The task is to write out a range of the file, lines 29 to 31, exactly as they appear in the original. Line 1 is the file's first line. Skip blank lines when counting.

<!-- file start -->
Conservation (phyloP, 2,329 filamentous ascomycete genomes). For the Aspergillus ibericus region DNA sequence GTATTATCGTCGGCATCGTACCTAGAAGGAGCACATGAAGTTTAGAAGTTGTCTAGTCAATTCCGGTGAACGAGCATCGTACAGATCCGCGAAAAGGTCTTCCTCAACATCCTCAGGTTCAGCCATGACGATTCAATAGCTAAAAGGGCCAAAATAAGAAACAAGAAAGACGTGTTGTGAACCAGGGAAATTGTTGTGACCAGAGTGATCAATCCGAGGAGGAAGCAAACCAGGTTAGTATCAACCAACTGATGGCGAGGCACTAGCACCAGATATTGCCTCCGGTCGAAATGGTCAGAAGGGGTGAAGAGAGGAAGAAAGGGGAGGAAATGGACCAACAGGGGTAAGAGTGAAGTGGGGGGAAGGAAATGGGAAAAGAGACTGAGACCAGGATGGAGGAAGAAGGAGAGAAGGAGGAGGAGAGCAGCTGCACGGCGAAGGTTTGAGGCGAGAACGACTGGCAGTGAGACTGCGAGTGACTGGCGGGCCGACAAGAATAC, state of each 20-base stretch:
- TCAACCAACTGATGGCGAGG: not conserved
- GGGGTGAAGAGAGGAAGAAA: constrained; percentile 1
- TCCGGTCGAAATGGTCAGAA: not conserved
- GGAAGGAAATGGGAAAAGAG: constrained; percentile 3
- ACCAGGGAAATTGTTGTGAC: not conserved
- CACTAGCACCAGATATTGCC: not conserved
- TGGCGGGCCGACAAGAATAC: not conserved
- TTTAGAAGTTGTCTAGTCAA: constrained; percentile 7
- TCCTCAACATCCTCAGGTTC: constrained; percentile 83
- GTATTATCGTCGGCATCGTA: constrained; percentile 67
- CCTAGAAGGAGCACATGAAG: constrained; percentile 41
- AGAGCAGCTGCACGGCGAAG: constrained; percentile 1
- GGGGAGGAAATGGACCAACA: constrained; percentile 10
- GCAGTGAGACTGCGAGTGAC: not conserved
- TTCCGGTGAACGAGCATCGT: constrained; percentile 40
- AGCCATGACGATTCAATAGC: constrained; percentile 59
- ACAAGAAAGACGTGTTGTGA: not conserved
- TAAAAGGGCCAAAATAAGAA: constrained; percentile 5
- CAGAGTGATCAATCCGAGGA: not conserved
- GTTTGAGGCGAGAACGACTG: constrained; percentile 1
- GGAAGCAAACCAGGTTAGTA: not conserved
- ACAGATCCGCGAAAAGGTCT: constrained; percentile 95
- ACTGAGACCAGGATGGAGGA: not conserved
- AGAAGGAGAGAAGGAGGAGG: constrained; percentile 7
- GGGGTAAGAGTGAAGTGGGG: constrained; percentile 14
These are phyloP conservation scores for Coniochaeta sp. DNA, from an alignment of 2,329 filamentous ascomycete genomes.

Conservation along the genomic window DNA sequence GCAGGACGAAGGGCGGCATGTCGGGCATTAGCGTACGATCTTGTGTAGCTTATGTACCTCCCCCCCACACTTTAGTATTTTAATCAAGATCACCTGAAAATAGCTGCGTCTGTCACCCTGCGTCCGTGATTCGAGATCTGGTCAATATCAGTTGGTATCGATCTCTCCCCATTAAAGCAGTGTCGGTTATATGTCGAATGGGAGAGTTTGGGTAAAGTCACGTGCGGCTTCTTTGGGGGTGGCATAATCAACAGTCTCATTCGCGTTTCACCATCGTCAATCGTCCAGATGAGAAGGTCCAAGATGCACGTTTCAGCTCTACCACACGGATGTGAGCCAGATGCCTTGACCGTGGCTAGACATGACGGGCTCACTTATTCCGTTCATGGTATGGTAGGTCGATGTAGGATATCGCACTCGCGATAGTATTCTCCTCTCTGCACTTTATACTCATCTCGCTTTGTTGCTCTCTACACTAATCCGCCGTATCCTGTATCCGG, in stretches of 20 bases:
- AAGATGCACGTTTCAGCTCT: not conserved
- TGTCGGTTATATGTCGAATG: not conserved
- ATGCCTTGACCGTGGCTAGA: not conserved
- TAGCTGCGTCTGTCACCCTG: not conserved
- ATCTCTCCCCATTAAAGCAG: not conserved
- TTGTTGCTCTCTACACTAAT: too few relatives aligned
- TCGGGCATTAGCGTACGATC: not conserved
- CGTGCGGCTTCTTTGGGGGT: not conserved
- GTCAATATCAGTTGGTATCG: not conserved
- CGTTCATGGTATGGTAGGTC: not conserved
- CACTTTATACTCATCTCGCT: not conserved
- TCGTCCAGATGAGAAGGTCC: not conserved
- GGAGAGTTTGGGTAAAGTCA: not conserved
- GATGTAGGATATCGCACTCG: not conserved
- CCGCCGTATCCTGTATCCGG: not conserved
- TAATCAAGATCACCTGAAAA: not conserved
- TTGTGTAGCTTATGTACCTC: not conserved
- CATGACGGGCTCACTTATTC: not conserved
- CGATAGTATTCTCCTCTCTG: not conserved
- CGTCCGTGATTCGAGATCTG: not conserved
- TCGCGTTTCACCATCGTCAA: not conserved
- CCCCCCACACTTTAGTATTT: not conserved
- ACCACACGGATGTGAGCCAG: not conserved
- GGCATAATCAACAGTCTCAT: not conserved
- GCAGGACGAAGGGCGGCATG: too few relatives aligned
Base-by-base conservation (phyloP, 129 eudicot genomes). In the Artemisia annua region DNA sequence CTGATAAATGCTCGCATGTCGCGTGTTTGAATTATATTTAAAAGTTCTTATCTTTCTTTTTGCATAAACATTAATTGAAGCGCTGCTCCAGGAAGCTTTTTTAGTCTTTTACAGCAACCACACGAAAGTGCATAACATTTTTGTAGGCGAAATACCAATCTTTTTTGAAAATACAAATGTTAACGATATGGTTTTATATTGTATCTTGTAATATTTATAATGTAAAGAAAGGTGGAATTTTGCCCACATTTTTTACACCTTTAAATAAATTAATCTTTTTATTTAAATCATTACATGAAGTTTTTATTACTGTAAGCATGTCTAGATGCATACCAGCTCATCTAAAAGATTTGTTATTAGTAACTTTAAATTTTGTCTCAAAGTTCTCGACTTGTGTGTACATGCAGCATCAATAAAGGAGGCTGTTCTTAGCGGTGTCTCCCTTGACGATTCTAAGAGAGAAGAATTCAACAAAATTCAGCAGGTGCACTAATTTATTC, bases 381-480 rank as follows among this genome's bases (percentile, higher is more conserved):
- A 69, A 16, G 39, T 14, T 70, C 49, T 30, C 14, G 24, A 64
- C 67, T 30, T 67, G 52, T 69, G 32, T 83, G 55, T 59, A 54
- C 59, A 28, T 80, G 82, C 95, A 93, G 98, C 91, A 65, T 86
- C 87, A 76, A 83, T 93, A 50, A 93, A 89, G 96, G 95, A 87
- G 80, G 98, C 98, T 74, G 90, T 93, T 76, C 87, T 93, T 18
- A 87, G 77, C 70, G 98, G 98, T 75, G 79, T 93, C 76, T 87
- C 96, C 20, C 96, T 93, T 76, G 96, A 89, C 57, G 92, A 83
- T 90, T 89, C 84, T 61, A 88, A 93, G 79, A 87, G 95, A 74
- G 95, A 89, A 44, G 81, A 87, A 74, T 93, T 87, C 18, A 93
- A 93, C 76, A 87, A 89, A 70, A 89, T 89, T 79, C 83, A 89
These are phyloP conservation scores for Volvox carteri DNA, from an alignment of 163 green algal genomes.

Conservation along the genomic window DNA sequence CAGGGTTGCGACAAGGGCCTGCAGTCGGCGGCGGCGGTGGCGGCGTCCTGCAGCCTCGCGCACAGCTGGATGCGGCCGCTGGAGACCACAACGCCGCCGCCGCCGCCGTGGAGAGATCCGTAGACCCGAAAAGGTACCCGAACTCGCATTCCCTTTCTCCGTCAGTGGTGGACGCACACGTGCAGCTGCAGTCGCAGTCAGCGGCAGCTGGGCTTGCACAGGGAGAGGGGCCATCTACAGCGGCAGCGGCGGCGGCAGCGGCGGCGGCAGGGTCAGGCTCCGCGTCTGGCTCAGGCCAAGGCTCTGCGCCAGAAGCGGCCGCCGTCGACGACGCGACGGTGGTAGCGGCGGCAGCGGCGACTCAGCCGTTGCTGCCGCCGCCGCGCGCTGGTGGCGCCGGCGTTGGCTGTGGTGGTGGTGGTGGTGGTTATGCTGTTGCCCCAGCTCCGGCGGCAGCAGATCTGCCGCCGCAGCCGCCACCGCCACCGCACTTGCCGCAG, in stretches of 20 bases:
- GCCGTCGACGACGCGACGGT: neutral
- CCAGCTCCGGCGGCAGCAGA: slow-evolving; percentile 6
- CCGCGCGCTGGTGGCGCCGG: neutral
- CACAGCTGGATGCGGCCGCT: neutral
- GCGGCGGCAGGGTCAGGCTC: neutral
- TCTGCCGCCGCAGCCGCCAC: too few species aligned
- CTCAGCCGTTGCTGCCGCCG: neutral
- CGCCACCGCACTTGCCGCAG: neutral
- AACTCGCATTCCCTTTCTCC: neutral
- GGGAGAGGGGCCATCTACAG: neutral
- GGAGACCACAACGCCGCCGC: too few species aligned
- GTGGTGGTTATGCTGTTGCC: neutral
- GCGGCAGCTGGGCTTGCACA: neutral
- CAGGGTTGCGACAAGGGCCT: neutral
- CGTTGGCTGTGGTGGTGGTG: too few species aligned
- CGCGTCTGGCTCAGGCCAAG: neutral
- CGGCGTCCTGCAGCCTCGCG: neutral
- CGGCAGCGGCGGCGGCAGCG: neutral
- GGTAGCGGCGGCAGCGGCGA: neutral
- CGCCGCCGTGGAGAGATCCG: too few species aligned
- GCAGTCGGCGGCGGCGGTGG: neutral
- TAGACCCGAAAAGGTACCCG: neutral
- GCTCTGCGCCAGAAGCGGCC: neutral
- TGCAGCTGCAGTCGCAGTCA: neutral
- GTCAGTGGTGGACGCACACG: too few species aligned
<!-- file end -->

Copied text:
- AAGATGCACGTTTCAGCTCT: not conserved
- TGTCGGTTATATGTCGAATG: not conserved
- ATGCCTTGACCGTGGCTAGA: not conserved